''Writing a sequel is certainly an art of its own. The setting and the characters have already been established. On one hand, you have to stay faithful to that. On the other, you need to shake things up and take the story to surprising directions, to keep what's good and fix what was not so good. The goal is naturally to top the original in every area possible.''

''You can chase the mystery, you can try to find answers. Maybe we are not force feeding the answers and holding the player's hand, going 'Look, this is the next clue,' but it's out there; it's there to be discovered.''

''We have a lot of passion towards Max Payne. It was wonderful to create that and to take certain ideas from the first one and... Making a sequel is great fun in many ways. But at the same time, that was all with the understanding that this will be the final Max Payne game for us. And you could kind of go through that emotional process while working on it, saying goodbye.''

''So the humor aspect is part of it, but the other side of it is I’m a big fan of postmodern literature. And the cool thing about that is that self-referential material, and different layers in that, and kind of a ‘game’ we play on the story side as well is a big part. That excites me. That’s an interesting thing. To me it feels — obviously games are about, you know, playing games, so it somehow feels very natural and fits very well in a game. That’s kind of the starting point of it. But it’s also just having fun with it. In a way, kind of having this multiverse aspect to it.''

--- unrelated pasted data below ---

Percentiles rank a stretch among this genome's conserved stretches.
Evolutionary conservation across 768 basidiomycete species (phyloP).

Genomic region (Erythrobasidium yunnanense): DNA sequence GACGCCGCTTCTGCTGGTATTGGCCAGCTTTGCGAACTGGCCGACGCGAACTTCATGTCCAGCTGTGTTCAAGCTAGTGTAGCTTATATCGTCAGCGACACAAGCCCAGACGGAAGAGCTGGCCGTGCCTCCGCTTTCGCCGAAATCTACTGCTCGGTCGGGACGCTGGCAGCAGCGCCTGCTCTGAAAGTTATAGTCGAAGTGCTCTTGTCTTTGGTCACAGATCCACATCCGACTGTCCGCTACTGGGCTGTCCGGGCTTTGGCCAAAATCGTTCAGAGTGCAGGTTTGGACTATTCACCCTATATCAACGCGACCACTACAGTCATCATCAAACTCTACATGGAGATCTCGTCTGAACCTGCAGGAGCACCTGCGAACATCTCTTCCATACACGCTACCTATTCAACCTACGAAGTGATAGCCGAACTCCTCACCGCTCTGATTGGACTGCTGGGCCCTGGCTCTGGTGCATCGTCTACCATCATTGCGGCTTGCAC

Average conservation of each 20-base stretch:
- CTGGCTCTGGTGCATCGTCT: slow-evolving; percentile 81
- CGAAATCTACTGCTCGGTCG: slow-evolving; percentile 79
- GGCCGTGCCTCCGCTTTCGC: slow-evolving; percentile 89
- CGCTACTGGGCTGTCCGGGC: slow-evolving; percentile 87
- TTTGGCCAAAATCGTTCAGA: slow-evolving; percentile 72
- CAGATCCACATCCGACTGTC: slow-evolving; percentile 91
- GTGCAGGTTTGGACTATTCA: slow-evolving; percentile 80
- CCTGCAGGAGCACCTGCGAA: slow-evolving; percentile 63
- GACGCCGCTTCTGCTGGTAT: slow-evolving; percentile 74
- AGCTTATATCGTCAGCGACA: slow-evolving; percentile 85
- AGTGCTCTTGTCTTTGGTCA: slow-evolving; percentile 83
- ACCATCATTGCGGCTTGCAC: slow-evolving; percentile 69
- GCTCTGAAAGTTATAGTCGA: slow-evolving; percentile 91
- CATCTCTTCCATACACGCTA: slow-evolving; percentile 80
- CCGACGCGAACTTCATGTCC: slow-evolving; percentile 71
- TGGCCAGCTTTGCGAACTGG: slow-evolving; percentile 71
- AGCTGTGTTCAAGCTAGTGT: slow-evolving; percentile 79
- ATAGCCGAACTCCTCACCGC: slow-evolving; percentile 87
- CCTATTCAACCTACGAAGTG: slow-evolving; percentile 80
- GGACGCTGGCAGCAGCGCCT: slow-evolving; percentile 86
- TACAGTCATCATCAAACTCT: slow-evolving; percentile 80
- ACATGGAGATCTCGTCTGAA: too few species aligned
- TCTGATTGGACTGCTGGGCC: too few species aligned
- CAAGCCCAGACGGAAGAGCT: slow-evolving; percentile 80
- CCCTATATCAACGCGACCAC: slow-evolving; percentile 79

''...I think that it’s very unlikely that we would do more Max Payne, but never say never.''

[after mentioning David Lynch, Twin Peaks, New Weird as a literary genre]

''So, you know, all of these elements coming together and forming this world and fiction that, you know… giving ourselves a license to be weird.''

''Here I felt that from the beginning the idea was that, you know, with this world-building how can we use the world as a storytelling tool? Have fragmented discovers to be found and pieced together in the world. So that was part of it.''

''Speaking as a professional idea guy, this might sound bad, but ideas are cheap. They’re not necessarily worth anything on their own. It’s how you refine that idea and get the team excited about it and then doing the hard work of getting it realized. You’ll never run out of ideas. They just keep popping up.''

[on the inspiration for creating Control]

‘'Obviously inspiration always comes from many different directions, but one purposeful source of inspiration was the literary genre New Weird, which is kind of a subgenre of sci-fi in a way that deals with the unexplainable. Sometimes there are no answers, and sometimes we are dealing with forces that the human mind can't quite comprehend, or our modern science can't explain.''